My Songwriting Journey
Over the years, when asked about songs I’ve written, I can’t help but notice that I tend to have a lot to say on the subject. I have spent a great deal of time studying songwriting and attempting to figure out what makes some songs work and others miss the mark. I’ve taken workshops, read books and listened to other songwriters for over two decades now and I’ve found the subject to be one which defies any final word or simple distillation into a single process to make it happen. Of course, there are your pop ‘formula’ songs and there are song structure conventions in place that have endured for over a century but none of this can make the craft obsolete. In my own pilgrimage to the altar of good songs, I have made a few observations, figured out a few tricks, and solved some difficult lyrical issues from which I have learned a great deal. It is with this in mind that I have decided to write this series of articles regarding the craft – or affliction – of songwriting.
There is no set outline here, so I have no idea how many follow-up articles I will actually write but, as I mentioned earlier, I seem to wax philosophic about it so I’m putting it all down here. I suppose I should disclose that I do not intend this to in any way represent the definitive work on the topic as there are a great number of good books already out there about the nuts-and-bolts mechanics of it. I’m also not concerning myself here with whether or not the reader is a beginner or a professional – these are simply my thoughts on the matter and not really intended for any single audience. I should also mention that the songs I am generally discussing would fall under the classic rock, folk-rock, singer-songwriter categories. Although I personally do not like catergorizing anything artistic, I wanted to state this in advance to limit the content and give the reader a sense of where I’m coming from. Although I like songs from almost every genre, including rap, jazz, punk, and country my comments are not generally intended for these genres – even though I’m sure there would be some crossover.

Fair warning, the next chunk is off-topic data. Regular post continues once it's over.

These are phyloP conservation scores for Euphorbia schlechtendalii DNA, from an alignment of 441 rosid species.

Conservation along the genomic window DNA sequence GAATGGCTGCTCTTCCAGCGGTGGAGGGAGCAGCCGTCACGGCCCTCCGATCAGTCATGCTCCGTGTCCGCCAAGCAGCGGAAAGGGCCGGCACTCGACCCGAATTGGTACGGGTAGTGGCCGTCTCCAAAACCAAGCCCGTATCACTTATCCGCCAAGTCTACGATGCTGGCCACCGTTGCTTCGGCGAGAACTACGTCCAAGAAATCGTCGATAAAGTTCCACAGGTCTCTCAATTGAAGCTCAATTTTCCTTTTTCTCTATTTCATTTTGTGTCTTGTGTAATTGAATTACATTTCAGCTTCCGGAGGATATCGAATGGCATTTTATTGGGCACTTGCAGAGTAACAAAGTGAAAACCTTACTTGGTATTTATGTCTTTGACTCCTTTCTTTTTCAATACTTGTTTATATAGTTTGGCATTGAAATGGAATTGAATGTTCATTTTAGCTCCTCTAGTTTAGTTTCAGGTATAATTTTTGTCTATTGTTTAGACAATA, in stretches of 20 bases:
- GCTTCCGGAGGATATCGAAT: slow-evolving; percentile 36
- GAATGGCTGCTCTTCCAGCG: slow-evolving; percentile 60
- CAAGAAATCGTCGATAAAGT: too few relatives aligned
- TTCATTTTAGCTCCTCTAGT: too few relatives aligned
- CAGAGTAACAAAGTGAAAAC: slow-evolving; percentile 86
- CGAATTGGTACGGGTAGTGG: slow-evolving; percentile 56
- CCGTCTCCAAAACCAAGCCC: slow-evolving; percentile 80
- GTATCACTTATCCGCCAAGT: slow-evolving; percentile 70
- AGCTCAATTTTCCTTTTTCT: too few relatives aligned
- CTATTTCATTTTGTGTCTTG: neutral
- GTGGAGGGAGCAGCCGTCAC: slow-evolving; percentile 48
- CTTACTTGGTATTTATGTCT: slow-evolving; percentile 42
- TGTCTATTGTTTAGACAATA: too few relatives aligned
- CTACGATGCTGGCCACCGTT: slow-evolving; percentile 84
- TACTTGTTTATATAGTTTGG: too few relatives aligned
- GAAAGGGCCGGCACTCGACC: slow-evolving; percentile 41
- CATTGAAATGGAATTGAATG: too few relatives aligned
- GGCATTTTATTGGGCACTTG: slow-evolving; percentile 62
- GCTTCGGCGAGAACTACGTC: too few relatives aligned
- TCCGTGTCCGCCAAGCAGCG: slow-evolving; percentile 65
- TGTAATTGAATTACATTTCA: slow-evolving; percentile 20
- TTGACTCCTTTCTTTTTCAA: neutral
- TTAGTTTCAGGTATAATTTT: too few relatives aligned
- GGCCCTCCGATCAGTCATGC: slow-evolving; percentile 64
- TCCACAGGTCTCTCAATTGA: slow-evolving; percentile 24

My purpose here is only to publish my observations of what has worked for me and might be helpful to you. I also welcome your comments and any observations you may have had regarding songwriting. This first article is serving as an introduction and explanation and the following articles will discuss various topics in detail. I will make use of various songs of mine – and those of other songwriters – to illustrate some of these points. So let’s just get into it.
About the author: Eric Colville is an award-winning songwriter who has released three CDs and has placed several songs songs on network television. He has performed at notable music events such as The 30A Music Festival in Destin Florida and the Kerrville Folk Festival in Kerrville Texas. To receive two free downloads of his music, add your name and email to the box on the right.
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